Private Mortgage Insurance (PMI)

Conventional loans charge private mortgage insurance (PMI) if you pay less than 20% down on the home’s price. This added cost protects lenders if you fail to pay back your mortgage. It’s typically included into your monthly payments, which costs around 0.5% – 1% of your loan amount annually. PMI is paid for a limited period, which is canceled once your mortgage balance reaches 78%.

Conventional loans are classified into two main types:

  • Conforming Conventional Loans – Conforming conventional mortgages follow loan limits established by the Federal Housing Finance Agency (FHFA), which is also the criteria used by Fannie Mae and Freddie Mac. For instance, the conforming limit for single-family homes in the U.S. continental baseline is $548,250. If your loan is equal to or lower than this prescribed amount, your mortgage is classified as a conforming loan. If, however, your loan exceeds this limit, it’s considered a non-conforming conventional loan. For high-cost areas, the conforming limit is 150 percent of the baseline limit. You can see a complete list of maximum conforming limits in 2021 by visiting the FHFA website.
  • Non-conforming Conventional Loans – Mortgages that surpass the specified loan limits are called “jumbo loans” or non-conforming conventional mortgages. These are expensive loans taken by high-income borrowers to purchase high-cost property or luxury homes. Jumbo loans are not secured by Fannie Mae and Freddie Mac. The large loan amount puts lenders at greater risk, which makes jumbo loan qualifying standards much stricter. To secure a jumbo loan, your credit score must be 700 and above. The underwriting process also takes longer than conforming conventional loans.

Government-Backed Housing Loans

Government-backed loans are mortgages that are directly funded by the governments. These loans were created to help low to moderate-income families afford homes. It’s also a good fit for first-time homebuyers who are looking for affordable mortgage options with relaxed qualifying standards. Because it’s federally funded, these loans also have lower rates and more affordable closing costs than conventional mortgages.

Borrowers can get the following government-backed home loans:

  • The Federal Housing Administration backs FHA loans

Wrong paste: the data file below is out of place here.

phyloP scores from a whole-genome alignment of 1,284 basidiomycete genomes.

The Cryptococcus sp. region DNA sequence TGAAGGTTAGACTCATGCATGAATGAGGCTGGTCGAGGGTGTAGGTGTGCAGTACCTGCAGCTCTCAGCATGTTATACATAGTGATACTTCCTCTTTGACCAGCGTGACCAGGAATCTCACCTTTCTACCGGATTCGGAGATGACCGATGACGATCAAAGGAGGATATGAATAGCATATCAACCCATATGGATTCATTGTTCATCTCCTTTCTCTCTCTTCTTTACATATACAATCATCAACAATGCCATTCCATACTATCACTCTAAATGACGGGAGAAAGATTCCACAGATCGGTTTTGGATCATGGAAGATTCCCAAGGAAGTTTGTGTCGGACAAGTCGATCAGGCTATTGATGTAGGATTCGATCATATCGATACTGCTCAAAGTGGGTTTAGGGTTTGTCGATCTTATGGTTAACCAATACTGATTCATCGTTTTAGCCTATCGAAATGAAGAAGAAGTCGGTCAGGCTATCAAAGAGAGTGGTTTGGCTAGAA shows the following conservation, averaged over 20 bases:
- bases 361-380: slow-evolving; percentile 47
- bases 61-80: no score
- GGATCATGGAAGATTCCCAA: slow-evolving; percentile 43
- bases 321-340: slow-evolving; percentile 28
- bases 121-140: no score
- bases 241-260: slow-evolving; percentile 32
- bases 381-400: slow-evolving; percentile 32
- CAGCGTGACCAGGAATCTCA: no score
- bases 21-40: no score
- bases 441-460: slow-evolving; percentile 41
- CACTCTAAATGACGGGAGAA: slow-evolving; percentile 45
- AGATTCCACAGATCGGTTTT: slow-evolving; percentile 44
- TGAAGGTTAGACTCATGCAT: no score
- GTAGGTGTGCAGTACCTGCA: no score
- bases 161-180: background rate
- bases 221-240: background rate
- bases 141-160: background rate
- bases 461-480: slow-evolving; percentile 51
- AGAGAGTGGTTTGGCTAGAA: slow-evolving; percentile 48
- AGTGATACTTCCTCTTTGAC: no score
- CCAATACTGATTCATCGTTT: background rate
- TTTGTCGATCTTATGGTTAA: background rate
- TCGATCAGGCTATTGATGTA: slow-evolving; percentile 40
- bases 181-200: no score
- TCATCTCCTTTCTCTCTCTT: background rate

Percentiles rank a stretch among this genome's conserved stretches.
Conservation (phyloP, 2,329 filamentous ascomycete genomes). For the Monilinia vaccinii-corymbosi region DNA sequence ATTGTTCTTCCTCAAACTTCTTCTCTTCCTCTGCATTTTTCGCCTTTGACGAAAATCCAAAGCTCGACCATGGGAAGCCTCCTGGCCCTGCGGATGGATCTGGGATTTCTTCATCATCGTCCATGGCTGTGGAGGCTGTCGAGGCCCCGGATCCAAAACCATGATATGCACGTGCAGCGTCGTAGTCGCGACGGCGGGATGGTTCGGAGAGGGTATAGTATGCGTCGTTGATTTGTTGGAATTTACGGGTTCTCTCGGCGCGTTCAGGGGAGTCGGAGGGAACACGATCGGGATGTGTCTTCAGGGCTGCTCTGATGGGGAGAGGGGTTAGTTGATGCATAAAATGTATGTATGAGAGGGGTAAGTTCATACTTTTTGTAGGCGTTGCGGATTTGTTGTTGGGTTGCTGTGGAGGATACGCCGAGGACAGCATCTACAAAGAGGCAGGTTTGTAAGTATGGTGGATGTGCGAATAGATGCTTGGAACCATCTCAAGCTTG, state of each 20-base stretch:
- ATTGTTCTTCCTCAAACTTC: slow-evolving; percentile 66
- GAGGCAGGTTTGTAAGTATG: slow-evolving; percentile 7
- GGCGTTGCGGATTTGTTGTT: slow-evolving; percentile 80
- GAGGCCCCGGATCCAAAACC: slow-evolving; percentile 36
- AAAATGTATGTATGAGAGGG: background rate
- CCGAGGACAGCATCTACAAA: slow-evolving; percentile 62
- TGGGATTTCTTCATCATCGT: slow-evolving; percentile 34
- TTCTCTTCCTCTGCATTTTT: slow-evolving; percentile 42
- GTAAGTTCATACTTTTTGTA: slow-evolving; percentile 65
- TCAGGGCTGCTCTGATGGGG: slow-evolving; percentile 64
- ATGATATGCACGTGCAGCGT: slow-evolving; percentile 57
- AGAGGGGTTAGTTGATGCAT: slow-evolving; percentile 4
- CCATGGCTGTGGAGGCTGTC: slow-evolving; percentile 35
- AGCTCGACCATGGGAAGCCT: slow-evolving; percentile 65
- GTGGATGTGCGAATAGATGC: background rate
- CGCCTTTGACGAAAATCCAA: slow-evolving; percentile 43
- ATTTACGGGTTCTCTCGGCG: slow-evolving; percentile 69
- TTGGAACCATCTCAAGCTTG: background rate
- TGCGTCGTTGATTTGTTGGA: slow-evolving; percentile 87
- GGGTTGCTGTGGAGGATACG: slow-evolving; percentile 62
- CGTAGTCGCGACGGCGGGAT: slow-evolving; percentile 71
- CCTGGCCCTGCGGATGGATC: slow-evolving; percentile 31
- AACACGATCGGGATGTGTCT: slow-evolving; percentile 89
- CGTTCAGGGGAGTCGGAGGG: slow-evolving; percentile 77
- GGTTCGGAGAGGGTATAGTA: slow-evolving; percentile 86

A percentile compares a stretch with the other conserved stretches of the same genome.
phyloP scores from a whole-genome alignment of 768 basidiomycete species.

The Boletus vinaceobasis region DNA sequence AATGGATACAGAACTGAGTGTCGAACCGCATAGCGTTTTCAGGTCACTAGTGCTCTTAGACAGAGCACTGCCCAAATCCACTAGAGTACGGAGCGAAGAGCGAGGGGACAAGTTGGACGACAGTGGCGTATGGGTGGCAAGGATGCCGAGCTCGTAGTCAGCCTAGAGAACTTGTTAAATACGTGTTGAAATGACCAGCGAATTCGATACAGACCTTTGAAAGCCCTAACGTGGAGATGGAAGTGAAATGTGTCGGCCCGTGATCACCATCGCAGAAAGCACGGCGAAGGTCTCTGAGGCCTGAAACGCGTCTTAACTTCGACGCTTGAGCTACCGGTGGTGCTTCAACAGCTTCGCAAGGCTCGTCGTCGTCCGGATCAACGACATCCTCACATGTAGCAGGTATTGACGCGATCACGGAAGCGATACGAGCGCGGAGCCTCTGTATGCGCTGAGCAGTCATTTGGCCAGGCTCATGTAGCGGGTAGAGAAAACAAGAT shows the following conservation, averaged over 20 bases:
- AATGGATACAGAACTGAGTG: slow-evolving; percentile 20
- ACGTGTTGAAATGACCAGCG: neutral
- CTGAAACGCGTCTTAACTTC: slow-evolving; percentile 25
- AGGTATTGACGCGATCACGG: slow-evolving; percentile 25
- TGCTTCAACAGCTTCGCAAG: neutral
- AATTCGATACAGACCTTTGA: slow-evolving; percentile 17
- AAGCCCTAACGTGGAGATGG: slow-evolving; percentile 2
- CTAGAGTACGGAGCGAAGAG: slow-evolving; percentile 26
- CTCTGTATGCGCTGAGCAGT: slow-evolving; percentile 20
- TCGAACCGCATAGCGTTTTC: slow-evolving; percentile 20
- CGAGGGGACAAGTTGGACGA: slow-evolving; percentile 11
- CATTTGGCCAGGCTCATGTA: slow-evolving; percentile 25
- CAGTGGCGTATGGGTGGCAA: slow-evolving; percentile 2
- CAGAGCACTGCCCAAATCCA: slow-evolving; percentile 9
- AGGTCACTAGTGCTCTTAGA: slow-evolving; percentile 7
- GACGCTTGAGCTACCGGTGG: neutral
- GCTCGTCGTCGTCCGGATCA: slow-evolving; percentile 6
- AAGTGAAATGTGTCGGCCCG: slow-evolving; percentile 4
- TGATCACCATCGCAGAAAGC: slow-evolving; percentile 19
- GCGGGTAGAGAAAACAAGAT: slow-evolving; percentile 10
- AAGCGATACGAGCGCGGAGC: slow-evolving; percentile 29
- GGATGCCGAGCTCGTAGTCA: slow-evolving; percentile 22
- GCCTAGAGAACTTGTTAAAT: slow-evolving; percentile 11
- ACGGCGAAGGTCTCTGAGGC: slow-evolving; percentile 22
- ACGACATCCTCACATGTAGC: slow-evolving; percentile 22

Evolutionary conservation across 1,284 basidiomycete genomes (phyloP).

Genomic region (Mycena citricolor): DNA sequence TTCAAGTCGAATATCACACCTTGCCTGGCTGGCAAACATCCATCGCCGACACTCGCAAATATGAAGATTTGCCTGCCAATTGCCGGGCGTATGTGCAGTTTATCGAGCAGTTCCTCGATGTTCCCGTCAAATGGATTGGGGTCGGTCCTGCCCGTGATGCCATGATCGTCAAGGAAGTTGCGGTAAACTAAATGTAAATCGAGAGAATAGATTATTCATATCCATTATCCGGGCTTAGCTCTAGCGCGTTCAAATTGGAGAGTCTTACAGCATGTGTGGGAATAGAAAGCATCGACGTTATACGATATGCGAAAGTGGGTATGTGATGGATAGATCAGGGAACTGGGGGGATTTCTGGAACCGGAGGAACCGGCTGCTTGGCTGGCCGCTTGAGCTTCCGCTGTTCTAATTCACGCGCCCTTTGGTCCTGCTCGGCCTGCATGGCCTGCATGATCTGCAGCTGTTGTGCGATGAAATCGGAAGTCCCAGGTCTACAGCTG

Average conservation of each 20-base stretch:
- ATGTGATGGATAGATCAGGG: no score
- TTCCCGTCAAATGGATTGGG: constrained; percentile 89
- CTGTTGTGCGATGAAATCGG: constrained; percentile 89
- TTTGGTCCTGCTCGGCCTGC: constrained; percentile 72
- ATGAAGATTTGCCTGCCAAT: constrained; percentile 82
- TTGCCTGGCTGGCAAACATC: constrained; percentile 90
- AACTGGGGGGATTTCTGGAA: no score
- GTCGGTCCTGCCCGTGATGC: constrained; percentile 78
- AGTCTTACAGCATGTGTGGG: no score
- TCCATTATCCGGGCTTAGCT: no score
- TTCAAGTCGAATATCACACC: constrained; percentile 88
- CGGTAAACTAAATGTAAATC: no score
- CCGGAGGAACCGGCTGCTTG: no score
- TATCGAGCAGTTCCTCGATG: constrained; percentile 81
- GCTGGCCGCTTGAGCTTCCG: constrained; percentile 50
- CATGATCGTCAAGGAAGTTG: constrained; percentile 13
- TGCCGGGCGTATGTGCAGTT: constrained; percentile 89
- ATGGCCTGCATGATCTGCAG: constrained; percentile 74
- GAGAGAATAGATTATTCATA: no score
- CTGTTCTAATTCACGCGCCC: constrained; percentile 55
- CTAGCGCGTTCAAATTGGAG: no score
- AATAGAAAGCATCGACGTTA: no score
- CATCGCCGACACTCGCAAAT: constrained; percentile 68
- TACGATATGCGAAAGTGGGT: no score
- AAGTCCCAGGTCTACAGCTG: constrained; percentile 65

• The U.S. Department of Veterans Affairs backs VA loans
  • The U.S. Department of Agriculture backs USDA loans

For instance, you can obtain an FHA loan with a credit score as low as 500. This requires a down payment of at least 10 percent. If you want to make a lower down payment of 3.5 percent, your credit score must be 580 and above. On the other hand, if you qualify for a VA loan or a USDA loan, you’re entitled to a zero down payment option. VA loans have flexible credit standards, but they accept borrowers with a credit score of at least 620. For USDA loans, borrowers are approved with a credit score of at least 640.

Mortgage Insurance Premium (MIP)

When you get government-backed mortgages such as FHA and USDA loans, you are required to pay mortgage insurance premium (MIP). This offsets the low down payment option and protects your lender in case you default on your loan. MIP typically costs between 0.80% – 0.85% of your loan annually. And unlike PMI, MIP for government-backed loans is usually paid for the entire payment term. To eliminate MIP, many borrowers eventually refinance their mortgage into a conventional loan.

Why Consumers Consider a 25-Year Fixed-Rate Loan

Financial experts often suggest choosing a shorter term to maximize interest savings. If you take a 25-year fixed mortgage, you remove 5 years’ worth of interest charges compared to a 30-year fixed-rate loan. Though it’s not as short as a 15-year fixed mortgage, it still gives you considerable interest savings. 25-year fixed mortgages also have slightly lower interest rates compared to a 30-year fixed loan.

Moreover, if you choose a 25-year fixed rate loan, your monthly payments will be more affordable compared to a 15-year fixed mortgage. This is beneficial if you’re on a tight budget, and if you cannot qualify for much shorter terms. And since a 25- fixed mortgage is longer than a 15-year fixed term, you can borrow a larger loan amount that you otherwise won’t get from a shorter term.

To understand how loan terms affect your payments, let’s take an example. The table below shows payments for a 15-year fixed mortgage, a 25-year fixed-rate loan, and a 30-year fixed-rate mortgage. Let’s suppose the home’s price is $350,000 and you made a 20 percent down worth $70,000.